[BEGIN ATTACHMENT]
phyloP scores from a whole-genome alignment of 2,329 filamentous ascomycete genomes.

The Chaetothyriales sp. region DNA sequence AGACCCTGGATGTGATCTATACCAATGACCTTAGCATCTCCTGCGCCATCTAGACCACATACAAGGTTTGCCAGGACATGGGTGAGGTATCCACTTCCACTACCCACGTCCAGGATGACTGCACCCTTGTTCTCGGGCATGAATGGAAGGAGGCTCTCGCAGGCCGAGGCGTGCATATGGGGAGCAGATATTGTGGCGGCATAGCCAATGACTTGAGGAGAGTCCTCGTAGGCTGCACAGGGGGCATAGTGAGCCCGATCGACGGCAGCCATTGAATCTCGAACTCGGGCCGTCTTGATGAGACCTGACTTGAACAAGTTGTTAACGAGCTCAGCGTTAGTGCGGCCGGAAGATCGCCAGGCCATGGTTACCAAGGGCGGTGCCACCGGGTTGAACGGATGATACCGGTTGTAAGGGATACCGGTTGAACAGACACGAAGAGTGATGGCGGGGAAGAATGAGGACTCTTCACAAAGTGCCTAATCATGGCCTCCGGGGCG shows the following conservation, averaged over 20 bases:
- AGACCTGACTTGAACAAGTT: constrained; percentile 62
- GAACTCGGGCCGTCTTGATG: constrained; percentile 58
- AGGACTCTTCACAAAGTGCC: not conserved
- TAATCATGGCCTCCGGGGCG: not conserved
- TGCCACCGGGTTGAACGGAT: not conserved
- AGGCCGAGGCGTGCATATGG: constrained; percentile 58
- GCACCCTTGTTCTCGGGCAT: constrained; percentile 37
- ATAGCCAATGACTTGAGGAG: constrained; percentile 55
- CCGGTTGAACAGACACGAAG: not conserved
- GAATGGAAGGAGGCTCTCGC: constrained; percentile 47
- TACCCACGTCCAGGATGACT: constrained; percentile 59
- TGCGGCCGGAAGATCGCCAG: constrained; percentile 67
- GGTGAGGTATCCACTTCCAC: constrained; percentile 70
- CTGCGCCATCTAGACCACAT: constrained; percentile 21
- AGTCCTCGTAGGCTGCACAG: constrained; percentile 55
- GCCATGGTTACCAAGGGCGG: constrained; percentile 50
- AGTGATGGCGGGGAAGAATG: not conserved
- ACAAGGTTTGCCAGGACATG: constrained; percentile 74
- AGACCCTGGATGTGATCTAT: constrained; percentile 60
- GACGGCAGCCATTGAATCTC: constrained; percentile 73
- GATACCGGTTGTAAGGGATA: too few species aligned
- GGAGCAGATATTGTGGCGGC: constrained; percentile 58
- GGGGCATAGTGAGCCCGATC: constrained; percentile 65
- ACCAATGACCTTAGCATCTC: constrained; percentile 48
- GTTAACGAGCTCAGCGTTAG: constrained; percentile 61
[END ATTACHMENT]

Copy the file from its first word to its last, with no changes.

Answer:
phyloP scores from a whole-genome alignment of 2,329 filamentous ascomycete genomes.

The Chaetothyriales sp. region DNA sequence AGACCCTGGATGTGATCTATACCAATGACCTTAGCATCTCCTGCGCCATCTAGACCACATACAAGGTTTGCCAGGACATGGGTGAGGTATCCACTTCCACTACCCACGTCCAGGATGACTGCACCCTTGTTCTCGGGCATGAATGGAAGGAGGCTCTCGCAGGCCGAGGCGTGCATATGGGGAGCAGATATTGTGGCGGCATAGCCAATGACTTGAGGAGAGTCCTCGTAGGCTGCACAGGGGGCATAGTGAGCCCGATCGACGGCAGCCATTGAATCTCGAACTCGGGCCGTCTTGATGAGACCTGACTTGAACAAGTTGTTAACGAGCTCAGCGTTAGTGCGGCCGGAAGATCGCCAGGCCATGGTTACCAAGGGCGGTGCCACCGGGTTGAACGGATGATACCGGTTGTAAGGGATACCGGTTGAACAGACACGAAGAGTGATGGCGGGGAAGAATGAGGACTCTTCACAAAGTGCCTAATCATGGCCTCCGGGGCG shows the following conservation, averaged over 20 bases:
- AGACCTGACTTGAACAAGTT: constrained; percentile 62
- GAACTCGGGCCGTCTTGATG: constrained; percentile 58
- AGGACTCTTCACAAAGTGCC: not conserved
- TAATCATGGCCTCCGGGGCG: not conserved
- TGCCACCGGGTTGAACGGAT: not conserved
- AGGCCGAGGCGTGCATATGG: constrained; percentile 58
- GCACCCTTGTTCTCGGGCAT: constrained; percentile 37
- ATAGCCAATGACTTGAGGAG: constrained; percentile 55
- CCGGTTGAACAGACACGAAG: not conserved
- GAATGGAAGGAGGCTCTCGC: constrained; percentile 47
- TACCCACGTCCAGGATGACT: constrained; percentile 59
- TGCGGCCGGAAGATCGCCAG: constrained; percentile 67
- GGTGAGGTATCCACTTCCAC: constrained; percentile 70
- CTGCGCCATCTAGACCACAT: constrained; percentile 21
- AGTCCTCGTAGGCTGCACAG: constrained; percentile 55
- GCCATGGTTACCAAGGGCGG: constrained; percentile 50
- AGTGATGGCGGGGAAGAATG: not conserved
- ACAAGGTTTGCCAGGACATG: constrained; percentile 74
- AGACCCTGGATGTGATCTAT: constrained; percentile 60
- GACGGCAGCCATTGAATCTC: constrained; percentile 73
- GATACCGGTTGTAAGGGATA: too few species aligned
- GGAGCAGATATTGTGGCGGC: constrained; percentile 58
- GGGGCATAGTGAGCCCGATC: constrained; percentile 65
- ACCAATGACCTTAGCATCTC: constrained; percentile 48
- GTTAACGAGCTCAGCGTTAG: constrained; percentile 61